Correlation between circulating cell-free PIK3CA tumor DNA levels and treatment response in patients with PIK3CA-mutated metastatic breast cancer

Annette R. Kodahl*, Sidse Ehmsen, Niels Pallisgaard, Anne M.B. Jylling, Jeanette D. Jensen, Anne Vibeke Lænkholm, Ann S. Knoop, Henrik J. Ditzel

*Corresponding author for this work

Research output: Contribution to journalJournal articlepeer-review


Liquid biopsies focusing on the analysis of cell-free circulating tumor DNA (ctDNA) may have important clinical implications for personalized medicine, including early detection of cancer, therapeutic guidance, and monitoring of recurrence. Mutations in the oncogene, PIK3CA, are frequently observed in breast cancer and have been suggested as a predictive biomarker for PI3K-selective inhibitor treatment. In this study, we analyzed the presence of PIK3CA mutations in formalin-fixed, paraffin-embedded, metastatic tissue and corresponding ctDNA from serum of patients with advanced breast cancer using a highly sensitive, optimized droplet digital PCR (ddPCR) assay. We found 83% of patients with PIK3CA mutation in the metastatic tumor tissue also had detectable PIK3CA mutations in serum ctDNA. Patients lacking the PIK3CA mutation in corresponding serum ctDNA all had nonvisceral metastatic disease. Four patients with detectable PIK3CA-mutated ctDNA were followed with an additional serum sample during oncological treatment. In all cases, changes in PIK3CA ctDNA level correlated with treatment response. Our results showed high concordance between detection of PIK3CA mutations in tumor tissue and in corresponding serum ctDNA and suggest that serum samples from patients with advanced breast cancer and ddPCR may be used for PIK3CA mutation status assessment to complement imaging techniques as an early marker of treatment response.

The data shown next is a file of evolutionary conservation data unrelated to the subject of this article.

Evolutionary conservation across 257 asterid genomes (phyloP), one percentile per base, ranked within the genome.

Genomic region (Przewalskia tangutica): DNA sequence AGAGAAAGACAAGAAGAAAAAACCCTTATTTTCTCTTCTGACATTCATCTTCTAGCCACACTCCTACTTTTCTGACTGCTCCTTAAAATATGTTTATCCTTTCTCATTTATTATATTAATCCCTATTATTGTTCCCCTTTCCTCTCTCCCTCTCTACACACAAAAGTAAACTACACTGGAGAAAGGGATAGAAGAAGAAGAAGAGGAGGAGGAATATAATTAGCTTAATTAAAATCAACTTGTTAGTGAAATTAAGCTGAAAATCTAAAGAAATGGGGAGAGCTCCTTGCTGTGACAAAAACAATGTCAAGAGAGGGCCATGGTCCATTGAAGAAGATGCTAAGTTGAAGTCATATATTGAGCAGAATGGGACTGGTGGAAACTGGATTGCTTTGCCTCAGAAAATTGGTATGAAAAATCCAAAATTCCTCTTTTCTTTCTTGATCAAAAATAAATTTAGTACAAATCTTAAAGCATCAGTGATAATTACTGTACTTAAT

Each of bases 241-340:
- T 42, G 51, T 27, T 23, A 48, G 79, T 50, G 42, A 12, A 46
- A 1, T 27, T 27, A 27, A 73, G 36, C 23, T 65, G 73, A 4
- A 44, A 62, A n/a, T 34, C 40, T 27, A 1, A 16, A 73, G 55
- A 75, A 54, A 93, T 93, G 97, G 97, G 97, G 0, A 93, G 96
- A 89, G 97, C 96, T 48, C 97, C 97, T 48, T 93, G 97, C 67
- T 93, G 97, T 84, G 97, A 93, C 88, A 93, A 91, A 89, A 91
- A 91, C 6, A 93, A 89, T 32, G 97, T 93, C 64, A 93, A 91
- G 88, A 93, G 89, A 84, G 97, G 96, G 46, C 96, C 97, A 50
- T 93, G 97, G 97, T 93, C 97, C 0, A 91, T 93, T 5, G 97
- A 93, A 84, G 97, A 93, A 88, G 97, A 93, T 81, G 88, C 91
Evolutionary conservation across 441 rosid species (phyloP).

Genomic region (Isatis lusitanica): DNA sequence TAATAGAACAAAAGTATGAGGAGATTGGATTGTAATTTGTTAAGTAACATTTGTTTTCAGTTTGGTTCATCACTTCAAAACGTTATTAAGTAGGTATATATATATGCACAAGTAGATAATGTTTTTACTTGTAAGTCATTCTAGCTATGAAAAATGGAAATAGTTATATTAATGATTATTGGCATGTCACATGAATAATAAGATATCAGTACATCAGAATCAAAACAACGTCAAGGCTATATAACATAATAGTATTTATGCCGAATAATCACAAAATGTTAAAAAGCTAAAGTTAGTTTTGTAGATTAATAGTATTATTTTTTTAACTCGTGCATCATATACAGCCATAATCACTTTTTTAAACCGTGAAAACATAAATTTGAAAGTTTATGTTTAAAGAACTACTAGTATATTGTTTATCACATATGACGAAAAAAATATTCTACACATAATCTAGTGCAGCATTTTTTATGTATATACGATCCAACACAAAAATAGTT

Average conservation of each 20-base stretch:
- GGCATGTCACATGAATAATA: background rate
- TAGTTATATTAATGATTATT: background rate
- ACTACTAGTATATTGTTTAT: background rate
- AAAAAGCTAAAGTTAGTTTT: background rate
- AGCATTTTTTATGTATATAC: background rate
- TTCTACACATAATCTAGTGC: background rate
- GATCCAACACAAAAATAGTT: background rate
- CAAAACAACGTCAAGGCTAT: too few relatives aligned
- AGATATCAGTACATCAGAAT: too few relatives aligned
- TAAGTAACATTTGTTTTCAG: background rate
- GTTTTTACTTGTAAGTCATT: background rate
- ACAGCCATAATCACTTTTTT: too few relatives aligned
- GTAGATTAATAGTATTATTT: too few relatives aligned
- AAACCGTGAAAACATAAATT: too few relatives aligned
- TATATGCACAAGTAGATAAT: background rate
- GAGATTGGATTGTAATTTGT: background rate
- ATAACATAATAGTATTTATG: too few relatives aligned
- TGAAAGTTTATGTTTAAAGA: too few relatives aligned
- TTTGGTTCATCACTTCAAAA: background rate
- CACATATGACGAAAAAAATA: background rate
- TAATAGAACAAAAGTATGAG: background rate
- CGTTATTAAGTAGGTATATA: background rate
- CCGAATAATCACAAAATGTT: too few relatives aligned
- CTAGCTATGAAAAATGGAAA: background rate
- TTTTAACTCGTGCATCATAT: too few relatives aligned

Original languageEnglish
JournalMolecular Oncology
Issue number6
Pages (from-to)925-935
Number of pages11
Publication statusPublished - Jun 2018
Externally publishedYes


  • ddPCR
  • liquid biopsy
  • metastatic breast cancer
  • PIK3CA

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